HALIFAX, NS – Progressive Conservative leader Jamie Baillie says a letter from Mental Health and Addictions proves just how out of touch the McNeil Liberals are when it comes to mental illness.
Today, Baillie asked Premier Stephen McNeil to explain why Nova Scotians seeking mental health therapy were sent a letter asking them if they got better while waiting for help. The letter, in hopes of curbing long waiting lists, suggests that it is the government’s hope to “close a number of referrals since many people have likely improved by waiting.” (letter attached)
“This is downright disgraceful,” says Baillie. “As if waiting for help isn’t stressful enough, now the province is asking Nova Scotians to diagnose themselves. This shows just how out of touch the McNeil Liberals really are.”
Mental health advocate Laurel Walker says the government has lost sight of the fact that mental illness is a real disease.
“No one would ever ask a cancer patient or a heart disease patient to diagnose themselves and remove themselves from a treatment waiting list,” she says. “Mental illness is real and Nova Scotians dealing with mental health issues deserve more respect and care than they are getting.”
The 36-year-old Halifax resident, who has been through her own mental health crisis, has become a tireless advocate for those living with mental illness. Walker was at the House of Assembly today.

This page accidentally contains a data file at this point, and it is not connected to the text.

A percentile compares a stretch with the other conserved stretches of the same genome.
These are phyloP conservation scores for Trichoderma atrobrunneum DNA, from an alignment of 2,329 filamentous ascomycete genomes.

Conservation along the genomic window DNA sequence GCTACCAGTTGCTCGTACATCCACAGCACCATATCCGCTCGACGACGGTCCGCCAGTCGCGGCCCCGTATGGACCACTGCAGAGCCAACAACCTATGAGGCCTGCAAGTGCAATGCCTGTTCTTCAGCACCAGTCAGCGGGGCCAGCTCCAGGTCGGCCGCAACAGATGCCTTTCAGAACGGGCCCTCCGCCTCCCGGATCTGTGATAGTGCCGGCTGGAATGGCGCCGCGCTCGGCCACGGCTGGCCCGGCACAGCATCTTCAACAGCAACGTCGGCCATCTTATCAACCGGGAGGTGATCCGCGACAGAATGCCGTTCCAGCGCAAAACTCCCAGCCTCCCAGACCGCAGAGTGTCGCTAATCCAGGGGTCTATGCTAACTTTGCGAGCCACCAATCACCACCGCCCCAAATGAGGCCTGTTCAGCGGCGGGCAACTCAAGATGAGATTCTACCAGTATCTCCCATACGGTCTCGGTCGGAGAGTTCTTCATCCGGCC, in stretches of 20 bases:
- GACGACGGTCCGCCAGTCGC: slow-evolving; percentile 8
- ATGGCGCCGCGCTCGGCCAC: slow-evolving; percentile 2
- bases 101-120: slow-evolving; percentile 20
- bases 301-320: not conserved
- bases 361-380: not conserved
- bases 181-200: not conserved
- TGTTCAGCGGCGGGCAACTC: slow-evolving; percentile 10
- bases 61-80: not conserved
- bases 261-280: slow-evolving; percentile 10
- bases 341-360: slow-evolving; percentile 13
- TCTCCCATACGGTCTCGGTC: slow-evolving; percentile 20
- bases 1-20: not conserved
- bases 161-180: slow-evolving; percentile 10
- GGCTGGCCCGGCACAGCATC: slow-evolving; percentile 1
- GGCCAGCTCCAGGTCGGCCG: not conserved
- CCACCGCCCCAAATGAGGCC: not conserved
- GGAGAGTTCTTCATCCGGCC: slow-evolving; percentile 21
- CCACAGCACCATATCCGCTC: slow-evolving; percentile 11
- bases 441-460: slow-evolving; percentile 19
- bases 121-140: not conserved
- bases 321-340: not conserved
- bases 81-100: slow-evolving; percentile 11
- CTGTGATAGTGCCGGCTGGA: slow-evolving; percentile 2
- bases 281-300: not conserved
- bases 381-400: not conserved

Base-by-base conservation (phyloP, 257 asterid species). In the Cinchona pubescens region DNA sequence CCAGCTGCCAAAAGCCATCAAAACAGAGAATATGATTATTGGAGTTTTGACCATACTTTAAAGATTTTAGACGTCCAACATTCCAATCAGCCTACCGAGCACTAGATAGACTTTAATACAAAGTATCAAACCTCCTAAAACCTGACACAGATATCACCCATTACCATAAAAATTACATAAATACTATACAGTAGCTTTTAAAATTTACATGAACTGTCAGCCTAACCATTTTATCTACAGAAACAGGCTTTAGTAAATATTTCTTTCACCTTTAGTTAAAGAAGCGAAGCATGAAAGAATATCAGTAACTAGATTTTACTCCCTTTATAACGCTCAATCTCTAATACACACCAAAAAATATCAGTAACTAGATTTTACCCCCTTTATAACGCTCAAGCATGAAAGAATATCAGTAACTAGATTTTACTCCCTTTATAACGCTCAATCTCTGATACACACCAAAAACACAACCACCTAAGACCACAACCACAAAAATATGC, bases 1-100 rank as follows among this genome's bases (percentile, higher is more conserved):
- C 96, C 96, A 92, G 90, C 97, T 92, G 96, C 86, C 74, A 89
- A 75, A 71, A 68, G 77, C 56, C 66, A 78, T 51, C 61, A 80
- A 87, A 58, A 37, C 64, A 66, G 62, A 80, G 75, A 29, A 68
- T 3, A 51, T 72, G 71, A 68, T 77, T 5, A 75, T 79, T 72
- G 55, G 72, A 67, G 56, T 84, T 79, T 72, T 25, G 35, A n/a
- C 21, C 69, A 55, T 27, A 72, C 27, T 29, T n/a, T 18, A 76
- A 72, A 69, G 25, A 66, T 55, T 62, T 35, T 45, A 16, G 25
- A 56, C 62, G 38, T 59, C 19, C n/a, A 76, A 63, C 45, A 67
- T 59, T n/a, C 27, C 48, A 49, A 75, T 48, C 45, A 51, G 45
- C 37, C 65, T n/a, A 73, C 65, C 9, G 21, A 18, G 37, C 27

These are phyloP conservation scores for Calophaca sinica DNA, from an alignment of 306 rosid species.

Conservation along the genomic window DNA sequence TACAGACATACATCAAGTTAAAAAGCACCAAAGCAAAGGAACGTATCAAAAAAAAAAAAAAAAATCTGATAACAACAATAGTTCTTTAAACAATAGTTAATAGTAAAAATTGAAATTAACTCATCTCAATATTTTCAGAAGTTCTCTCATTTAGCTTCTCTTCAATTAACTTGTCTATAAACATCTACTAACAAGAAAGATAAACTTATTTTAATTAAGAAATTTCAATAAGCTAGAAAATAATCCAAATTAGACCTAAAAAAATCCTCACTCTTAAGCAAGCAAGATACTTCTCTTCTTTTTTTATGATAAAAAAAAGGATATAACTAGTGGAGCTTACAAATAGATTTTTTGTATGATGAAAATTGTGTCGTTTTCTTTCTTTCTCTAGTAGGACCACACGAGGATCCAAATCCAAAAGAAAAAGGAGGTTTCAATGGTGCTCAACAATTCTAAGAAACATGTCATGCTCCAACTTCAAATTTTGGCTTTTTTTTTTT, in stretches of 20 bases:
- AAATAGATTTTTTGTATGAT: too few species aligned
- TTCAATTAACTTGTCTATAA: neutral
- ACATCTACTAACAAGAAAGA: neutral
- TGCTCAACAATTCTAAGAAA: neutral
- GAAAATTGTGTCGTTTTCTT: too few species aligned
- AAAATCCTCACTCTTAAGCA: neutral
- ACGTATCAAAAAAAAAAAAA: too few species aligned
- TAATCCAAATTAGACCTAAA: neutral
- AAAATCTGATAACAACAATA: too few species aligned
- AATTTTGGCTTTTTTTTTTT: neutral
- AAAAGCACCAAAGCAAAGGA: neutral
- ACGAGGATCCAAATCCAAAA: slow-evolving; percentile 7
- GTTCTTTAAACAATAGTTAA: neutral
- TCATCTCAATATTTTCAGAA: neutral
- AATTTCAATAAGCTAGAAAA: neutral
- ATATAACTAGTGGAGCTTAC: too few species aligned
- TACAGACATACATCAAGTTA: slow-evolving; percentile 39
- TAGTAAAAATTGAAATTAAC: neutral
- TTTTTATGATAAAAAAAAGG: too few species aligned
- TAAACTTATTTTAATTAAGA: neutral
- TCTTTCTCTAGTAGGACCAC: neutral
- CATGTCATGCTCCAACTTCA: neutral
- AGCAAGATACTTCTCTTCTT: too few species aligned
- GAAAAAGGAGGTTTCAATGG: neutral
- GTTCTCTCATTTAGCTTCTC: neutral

“I work very hard on my own mental health so I can hopefully help others find their own healing,” Walker said. “This letter is a scary reminder that there is so much work left to do.”
Walker says she is concerned about patients who may remove themselves from the treatment waiting list without actually receiving the proper help.
“It took a lot of courage to face the fact that I needed help, especially when I was in crisis,” she says. “It pains me to think of what can happen to someone when the system is suggesting they can get better simply waiting. This letter is irresponsible and someone is going to get hurt or even worse.”
Baillie is today calling on Premier McNeil to admit there is a crisis in mental health and develop a better plan to help Nova Scotians waiting for treatment.